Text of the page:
Getaway drivers and doom scrolling: the unintended consequences of innovation

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The crowd at Chicago’s Biograph Theater on July 22, 1934, shortly after John Dillinger was killed there by law enforcement officers. Photograph: Wikipedia / Public domain.

Innovations often have unintended consequences.

The development of the mass market motor car led to the creation of a new occupation: the getaway driver.

As cars became more popular in the early 20th Century there was a related spike in bank robberies.

No one took greater advantage of this trend than John Dillinger, who became a kind of folk hero in 1930s America due to his daring exploits, which included four bank robberies and two jail escapes.

Dillinger was such a fan of the powerful new Ford cars, such as the Model A, he even wrote a tongue in cheek letter to Henry Ford.

Dear Mr Ford,

I want to thank you for building the Ford V8 as fast and as sturdy a car as you did, otherwise I would not have gotten away from the coppers in that Wisconsin, Minnesota case.

Yours till I have the pleasure of seeing you.

– John Dillinger

Today technology continues to be exploited for nefarious means.

Advances in computer-generated imaging (CGI) and artificial intelligence (AI) have improved the quality of special effects in movies, but have also made it possible to create so-called “deep fakes” – increasingly realistic depictions of politicians, celebrities and ordinary people seemingly saying and doing things that… they did not.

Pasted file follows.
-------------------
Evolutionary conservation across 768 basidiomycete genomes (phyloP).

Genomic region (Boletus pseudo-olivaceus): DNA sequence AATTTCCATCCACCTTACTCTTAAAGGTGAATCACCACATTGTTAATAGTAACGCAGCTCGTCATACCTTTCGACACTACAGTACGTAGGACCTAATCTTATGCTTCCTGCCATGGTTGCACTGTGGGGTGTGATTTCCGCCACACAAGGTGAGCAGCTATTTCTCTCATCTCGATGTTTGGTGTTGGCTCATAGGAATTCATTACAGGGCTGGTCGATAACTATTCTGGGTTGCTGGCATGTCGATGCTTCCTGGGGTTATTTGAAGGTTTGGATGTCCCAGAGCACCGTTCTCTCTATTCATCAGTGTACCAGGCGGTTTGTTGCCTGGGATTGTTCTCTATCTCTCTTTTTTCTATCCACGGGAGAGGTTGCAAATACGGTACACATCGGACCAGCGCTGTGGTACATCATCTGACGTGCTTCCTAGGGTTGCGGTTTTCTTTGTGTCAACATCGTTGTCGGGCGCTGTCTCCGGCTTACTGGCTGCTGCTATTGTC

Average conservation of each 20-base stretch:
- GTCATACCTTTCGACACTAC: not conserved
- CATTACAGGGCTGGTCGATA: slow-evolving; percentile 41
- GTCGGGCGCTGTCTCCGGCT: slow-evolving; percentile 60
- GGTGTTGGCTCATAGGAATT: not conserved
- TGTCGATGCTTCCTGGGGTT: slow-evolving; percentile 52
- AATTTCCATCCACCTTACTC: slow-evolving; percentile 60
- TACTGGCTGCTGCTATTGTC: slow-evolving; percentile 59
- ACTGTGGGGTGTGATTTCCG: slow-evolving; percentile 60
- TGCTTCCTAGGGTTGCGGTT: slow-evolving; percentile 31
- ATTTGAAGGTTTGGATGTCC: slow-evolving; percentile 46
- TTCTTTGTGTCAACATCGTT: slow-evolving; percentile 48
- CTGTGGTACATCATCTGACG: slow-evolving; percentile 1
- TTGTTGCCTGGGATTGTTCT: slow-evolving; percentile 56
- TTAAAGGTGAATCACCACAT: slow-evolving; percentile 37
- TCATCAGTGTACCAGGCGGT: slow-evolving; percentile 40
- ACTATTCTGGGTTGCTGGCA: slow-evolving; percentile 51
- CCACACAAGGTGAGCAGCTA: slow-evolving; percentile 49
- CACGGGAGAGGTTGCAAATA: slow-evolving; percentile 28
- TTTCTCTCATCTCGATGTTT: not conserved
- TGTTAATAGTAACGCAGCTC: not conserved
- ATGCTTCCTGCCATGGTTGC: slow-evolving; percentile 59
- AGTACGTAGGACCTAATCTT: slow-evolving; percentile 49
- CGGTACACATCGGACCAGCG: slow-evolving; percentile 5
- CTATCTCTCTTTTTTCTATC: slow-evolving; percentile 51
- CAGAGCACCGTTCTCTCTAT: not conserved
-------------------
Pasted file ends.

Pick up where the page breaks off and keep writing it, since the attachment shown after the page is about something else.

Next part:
Social media was created with the lofty aim of making the world more connected. In this it has undoubtedly succeeded, but with the ability to like a friend’s wedding picture comes the ability to be exposed to orchestrated campaigns by hidden political operators funded by hostile states or special interest groups intent on dividing us.

Even seemingly simple innovations can have unintended consequences.

Back in 2012 a young Finnish entrepreneur called Aza Raskin had the shocking revelation that his invention had wasted the equivalent of more than a million human lifetimes every single day.

Raskin is the inventor of the “infinite scroll” – which enables content to continuously load automatically as we scroll down on our phones.

But what Raskin had not considered is that people would not stop scrolling. This form of compulsive behaviour even has a name – “doom scrolling.”

“I think when I look back, the thing I regret most is not packaging the inventions with the philosophy or paradigm in which they’re supposed to be used,” Raskin told Wired.

“There was a kind of naive optimism about thinking that my inventions would live in a vacuum, and not be controlled by market forces.”

This entry was posted in Behavioural Design, Scroll on by .

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